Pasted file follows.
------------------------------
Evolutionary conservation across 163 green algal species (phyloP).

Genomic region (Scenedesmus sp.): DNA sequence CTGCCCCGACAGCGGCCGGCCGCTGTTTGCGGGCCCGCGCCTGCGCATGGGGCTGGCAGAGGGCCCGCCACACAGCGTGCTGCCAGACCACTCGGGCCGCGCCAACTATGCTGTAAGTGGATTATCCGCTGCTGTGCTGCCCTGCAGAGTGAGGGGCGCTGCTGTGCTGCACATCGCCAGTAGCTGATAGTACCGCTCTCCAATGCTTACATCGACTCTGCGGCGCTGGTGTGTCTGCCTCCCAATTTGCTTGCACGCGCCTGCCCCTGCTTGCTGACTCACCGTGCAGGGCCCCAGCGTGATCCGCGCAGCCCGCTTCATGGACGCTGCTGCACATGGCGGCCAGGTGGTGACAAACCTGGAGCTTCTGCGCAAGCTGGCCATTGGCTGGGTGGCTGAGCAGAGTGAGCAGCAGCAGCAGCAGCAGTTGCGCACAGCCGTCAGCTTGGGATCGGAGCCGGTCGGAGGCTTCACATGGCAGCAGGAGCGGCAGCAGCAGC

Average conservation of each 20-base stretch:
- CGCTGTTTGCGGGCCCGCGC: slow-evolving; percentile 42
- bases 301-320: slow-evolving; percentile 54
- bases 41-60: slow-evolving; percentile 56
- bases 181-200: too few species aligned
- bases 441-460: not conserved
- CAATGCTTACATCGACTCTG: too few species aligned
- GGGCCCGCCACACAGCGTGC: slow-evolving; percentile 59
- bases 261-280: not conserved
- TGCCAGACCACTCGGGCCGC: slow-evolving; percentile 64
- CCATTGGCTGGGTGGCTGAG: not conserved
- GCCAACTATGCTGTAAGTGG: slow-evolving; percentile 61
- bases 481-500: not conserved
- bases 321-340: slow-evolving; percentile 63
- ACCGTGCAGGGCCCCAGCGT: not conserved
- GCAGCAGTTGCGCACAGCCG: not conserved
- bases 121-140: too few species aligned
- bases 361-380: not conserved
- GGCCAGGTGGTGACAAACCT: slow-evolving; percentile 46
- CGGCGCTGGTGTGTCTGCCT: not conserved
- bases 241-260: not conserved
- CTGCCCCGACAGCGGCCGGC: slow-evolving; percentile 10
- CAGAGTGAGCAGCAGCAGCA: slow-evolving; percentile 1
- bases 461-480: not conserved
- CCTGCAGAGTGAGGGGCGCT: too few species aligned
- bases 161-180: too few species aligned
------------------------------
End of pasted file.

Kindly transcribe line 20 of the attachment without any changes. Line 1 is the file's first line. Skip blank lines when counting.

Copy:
- bases 361-380: not conserved